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Child health experts recognise internationally that developmental care is vital to improve long-term health and well being outcomes. A key challenge to the provision of quality developmental care in Aboriginal communities has been the absence of culturally appropriate, structured developmental screening tools.

Dr Anita D’Aprano, Developmental Paediatrician and Senior Research Fellow in Indigenous Child Health, the University of Melbourne.

The ASQ-TRAK is a developmental screening tool for observing and monitoring the developmental progress of Australian Aboriginal1 children at 2 months, 6 months, 12 months, 18 months, 24 months, 36 months and 48 months of age.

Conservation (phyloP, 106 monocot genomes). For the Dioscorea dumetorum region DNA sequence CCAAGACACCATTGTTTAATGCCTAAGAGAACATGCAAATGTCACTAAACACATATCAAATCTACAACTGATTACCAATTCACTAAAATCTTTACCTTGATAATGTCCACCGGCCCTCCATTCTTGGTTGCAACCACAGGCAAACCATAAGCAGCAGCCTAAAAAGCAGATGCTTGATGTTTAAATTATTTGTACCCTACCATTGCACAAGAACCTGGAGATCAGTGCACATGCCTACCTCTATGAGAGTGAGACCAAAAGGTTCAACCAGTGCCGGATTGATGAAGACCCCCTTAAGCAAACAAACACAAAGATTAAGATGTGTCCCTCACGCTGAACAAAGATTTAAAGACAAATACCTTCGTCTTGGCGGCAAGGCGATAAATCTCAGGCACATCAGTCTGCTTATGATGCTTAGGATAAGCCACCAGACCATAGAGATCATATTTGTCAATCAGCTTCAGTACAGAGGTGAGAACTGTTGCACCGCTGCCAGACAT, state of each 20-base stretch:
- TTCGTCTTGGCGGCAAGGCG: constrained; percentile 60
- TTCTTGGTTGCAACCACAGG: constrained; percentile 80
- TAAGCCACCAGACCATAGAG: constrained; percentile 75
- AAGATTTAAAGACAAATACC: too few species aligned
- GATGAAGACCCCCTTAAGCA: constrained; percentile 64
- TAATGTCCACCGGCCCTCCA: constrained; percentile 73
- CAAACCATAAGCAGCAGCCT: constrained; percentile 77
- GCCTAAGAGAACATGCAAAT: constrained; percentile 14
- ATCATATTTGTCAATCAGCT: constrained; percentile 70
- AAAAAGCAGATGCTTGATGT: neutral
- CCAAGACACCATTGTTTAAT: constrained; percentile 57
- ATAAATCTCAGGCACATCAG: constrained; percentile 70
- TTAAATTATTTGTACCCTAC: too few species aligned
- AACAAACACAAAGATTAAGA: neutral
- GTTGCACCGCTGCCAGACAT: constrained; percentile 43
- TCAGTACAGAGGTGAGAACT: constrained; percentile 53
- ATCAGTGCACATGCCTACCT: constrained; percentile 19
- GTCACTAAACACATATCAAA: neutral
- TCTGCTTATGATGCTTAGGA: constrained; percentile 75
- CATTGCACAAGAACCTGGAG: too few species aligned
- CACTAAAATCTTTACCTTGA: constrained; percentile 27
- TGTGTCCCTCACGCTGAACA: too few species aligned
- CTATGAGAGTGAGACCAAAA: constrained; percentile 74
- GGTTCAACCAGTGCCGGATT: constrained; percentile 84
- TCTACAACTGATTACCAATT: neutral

It is based on seven questionnaires from the Ages & Stages Questionnaires®, 3rd edition – the ASQ®-3 2 – which were adapted to create a more culturally appropriate version of the tool for Aboriginal children. More information about the ASQ®-3 is available on our FAQ page.

The ASQ-TRAK is an easy-to-use, family centered tool which highlights a child’s strengths as well as catching delays early. It is designed to be administered by interview, making caregivers co-observers in the process while teaching them about child development and their own child’s skills.

1. Where the term ‘Aboriginal’ is used it refers to both Aboriginal and Torres Strait Islander people.
2. Squires, Twombly, Bricker & Potter, 2009